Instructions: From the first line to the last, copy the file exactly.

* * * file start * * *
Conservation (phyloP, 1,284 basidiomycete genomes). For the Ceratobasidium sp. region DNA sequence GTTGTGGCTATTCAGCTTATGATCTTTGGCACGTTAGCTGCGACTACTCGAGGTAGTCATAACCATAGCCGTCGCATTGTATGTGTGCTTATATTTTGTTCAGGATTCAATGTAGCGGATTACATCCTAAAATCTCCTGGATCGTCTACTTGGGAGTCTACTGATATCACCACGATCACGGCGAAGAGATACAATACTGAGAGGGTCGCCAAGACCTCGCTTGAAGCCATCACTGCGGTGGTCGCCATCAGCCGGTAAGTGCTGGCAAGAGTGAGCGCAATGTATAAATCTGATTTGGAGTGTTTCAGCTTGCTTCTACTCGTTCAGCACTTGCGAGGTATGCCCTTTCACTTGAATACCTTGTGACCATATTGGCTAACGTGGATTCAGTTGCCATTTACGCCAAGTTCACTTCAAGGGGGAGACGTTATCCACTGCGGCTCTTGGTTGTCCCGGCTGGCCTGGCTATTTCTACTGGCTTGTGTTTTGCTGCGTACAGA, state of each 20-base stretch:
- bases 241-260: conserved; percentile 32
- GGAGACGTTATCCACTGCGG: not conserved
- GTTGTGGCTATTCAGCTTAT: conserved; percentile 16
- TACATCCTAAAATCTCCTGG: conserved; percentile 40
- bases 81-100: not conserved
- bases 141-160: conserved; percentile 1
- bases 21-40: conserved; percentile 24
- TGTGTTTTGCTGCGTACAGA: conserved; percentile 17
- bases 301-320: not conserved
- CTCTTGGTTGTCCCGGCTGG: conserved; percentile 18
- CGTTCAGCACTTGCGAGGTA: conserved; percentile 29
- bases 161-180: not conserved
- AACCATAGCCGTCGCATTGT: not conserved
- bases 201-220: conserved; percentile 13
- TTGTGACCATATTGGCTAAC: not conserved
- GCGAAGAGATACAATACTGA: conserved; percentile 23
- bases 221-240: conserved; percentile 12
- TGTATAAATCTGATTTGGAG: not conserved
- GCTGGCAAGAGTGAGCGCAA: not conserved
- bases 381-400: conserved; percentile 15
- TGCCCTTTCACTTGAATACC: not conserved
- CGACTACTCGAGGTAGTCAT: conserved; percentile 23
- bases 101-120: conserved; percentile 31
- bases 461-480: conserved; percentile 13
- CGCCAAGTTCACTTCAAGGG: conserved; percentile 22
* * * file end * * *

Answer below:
Conservation (phyloP, 1,284 basidiomycete genomes). For the Ceratobasidium sp. region DNA sequence GTTGTGGCTATTCAGCTTATGATCTTTGGCACGTTAGCTGCGACTACTCGAGGTAGTCATAACCATAGCCGTCGCATTGTATGTGTGCTTATATTTTGTTCAGGATTCAATGTAGCGGATTACATCCTAAAATCTCCTGGATCGTCTACTTGGGAGTCTACTGATATCACCACGATCACGGCGAAGAGATACAATACTGAGAGGGTCGCCAAGACCTCGCTTGAAGCCATCACTGCGGTGGTCGCCATCAGCCGGTAAGTGCTGGCAAGAGTGAGCGCAATGTATAAATCTGATTTGGAGTGTTTCAGCTTGCTTCTACTCGTTCAGCACTTGCGAGGTATGCCCTTTCACTTGAATACCTTGTGACCATATTGGCTAACGTGGATTCAGTTGCCATTTACGCCAAGTTCACTTCAAGGGGGAGACGTTATCCACTGCGGCTCTTGGTTGTCCCGGCTGGCCTGGCTATTTCTACTGGCTTGTGTTTTGCTGCGTACAGA, state of each 20-base stretch:
- bases 241-260: conserved; percentile 32
- GGAGACGTTATCCACTGCGG: not conserved
- GTTGTGGCTATTCAGCTTAT: conserved; percentile 16
- TACATCCTAAAATCTCCTGG: conserved; percentile 40
- bases 81-100: not conserved
- bases 141-160: conserved; percentile 1
- bases 21-40: conserved; percentile 24
- TGTGTTTTGCTGCGTACAGA: conserved; percentile 17
- bases 301-320: not conserved
- CTCTTGGTTGTCCCGGCTGG: conserved; percentile 18
- CGTTCAGCACTTGCGAGGTA: conserved; percentile 29
- bases 161-180: not conserved
- AACCATAGCCGTCGCATTGT: not conserved
- bases 201-220: conserved; percentile 13
- TTGTGACCATATTGGCTAAC: not conserved
- GCGAAGAGATACAATACTGA: conserved; percentile 23
- bases 221-240: conserved; percentile 12
- TGTATAAATCTGATTTGGAG: not conserved
- GCTGGCAAGAGTGAGCGCAA: not conserved
- bases 381-400: conserved; percentile 15
- TGCCCTTTCACTTGAATACC: not conserved
- CGACTACTCGAGGTAGTCAT: conserved; percentile 23
- bases 101-120: conserved; percentile 31
- bases 461-480: conserved; percentile 13
- CGCCAAGTTCACTTCAAGGG: conserved; percentile 22